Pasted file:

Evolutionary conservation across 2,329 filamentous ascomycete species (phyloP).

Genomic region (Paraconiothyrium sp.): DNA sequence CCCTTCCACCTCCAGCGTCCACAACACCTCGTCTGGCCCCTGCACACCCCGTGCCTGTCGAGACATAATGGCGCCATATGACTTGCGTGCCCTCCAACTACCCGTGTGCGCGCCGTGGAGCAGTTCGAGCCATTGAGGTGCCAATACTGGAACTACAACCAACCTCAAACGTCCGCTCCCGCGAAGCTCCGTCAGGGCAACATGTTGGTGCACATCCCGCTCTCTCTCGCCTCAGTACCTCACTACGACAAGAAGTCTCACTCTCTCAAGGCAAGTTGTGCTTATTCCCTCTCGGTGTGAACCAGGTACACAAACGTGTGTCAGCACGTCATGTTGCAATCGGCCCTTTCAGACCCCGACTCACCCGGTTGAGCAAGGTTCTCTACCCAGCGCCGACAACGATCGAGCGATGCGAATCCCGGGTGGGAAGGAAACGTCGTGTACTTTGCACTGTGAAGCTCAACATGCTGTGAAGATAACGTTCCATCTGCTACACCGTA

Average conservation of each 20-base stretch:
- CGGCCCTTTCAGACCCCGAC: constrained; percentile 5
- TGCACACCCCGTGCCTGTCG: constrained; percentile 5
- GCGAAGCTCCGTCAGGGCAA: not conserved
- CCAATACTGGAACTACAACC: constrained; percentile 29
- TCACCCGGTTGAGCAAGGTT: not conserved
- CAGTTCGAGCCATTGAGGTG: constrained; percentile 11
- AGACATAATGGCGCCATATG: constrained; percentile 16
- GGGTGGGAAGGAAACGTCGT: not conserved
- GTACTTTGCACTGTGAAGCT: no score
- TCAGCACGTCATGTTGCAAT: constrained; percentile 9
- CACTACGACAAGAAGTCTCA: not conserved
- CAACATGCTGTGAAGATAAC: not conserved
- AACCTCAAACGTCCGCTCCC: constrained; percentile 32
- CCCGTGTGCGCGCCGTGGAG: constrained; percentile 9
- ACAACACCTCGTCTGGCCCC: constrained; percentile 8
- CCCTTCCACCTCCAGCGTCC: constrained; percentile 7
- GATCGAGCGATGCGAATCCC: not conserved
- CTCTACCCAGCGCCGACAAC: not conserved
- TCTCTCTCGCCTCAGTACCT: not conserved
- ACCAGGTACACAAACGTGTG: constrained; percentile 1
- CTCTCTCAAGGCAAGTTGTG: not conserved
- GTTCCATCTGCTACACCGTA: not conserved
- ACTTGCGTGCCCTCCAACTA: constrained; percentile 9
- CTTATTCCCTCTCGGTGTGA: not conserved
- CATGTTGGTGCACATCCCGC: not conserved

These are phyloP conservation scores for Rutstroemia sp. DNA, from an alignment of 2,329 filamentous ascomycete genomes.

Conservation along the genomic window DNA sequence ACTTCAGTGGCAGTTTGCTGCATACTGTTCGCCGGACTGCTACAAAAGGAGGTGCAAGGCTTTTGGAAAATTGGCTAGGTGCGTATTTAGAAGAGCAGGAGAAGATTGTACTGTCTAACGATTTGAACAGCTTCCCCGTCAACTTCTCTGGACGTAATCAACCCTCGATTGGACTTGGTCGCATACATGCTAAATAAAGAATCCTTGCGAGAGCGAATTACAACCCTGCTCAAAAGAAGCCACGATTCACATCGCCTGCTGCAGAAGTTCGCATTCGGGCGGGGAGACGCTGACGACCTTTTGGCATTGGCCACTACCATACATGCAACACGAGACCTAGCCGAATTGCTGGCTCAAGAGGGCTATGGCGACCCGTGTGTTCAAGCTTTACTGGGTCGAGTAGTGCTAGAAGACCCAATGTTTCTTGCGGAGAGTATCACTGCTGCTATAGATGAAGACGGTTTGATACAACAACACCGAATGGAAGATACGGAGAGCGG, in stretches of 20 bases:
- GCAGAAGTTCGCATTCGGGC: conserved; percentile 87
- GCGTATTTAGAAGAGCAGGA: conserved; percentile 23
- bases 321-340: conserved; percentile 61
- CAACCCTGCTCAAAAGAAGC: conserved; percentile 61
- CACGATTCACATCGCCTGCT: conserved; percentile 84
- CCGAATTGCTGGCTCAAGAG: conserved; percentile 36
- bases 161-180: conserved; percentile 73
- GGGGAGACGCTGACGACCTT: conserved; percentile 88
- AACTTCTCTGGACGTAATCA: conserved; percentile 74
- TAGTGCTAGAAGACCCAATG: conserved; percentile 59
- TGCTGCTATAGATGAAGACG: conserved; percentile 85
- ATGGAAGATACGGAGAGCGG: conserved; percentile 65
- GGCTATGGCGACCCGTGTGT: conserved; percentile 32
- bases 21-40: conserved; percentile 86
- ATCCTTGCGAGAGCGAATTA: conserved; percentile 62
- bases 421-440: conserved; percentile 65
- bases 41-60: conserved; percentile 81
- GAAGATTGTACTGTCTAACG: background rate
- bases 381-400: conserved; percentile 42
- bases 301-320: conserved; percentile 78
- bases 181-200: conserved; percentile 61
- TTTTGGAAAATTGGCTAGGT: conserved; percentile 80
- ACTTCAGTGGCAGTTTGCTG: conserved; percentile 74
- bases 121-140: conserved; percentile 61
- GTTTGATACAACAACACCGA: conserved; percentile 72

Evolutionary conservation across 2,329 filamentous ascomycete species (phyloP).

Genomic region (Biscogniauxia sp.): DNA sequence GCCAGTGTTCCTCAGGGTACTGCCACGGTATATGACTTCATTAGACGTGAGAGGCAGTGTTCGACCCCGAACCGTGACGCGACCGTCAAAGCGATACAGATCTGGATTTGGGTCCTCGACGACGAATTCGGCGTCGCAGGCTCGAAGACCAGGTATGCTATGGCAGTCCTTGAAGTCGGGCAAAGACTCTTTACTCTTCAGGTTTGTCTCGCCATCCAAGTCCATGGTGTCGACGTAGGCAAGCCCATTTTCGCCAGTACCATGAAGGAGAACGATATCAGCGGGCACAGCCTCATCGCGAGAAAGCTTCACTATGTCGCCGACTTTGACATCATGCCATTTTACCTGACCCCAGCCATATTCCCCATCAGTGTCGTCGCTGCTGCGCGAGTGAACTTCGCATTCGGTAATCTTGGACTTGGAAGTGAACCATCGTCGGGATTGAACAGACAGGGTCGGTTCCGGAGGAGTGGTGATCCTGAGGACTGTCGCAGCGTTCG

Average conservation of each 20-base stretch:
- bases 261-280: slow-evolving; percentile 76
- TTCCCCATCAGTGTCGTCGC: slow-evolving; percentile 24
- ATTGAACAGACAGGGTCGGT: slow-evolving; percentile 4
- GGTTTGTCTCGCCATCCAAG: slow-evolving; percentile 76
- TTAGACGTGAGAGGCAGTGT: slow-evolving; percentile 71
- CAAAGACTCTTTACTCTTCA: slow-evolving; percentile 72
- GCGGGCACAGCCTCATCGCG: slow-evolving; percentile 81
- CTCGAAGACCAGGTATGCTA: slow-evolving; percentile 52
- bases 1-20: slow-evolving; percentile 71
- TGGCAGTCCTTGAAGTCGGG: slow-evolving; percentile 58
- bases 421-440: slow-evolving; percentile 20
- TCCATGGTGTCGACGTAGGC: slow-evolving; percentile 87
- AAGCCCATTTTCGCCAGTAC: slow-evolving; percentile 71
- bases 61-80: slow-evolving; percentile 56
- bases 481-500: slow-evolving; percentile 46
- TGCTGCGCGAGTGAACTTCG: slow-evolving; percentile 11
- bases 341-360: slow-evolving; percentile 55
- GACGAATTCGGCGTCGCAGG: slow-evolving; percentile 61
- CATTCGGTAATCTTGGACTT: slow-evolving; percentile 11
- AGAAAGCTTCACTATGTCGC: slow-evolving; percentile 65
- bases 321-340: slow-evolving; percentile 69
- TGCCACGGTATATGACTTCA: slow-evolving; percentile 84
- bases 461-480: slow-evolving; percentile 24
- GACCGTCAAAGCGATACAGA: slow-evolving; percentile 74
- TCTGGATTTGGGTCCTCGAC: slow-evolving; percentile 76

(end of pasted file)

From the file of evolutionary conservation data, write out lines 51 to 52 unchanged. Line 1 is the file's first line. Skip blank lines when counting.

- bases 181-200: conserved; percentile 61
- TTTTGGAAAATTGGCTAGGT: conserved; percentile 80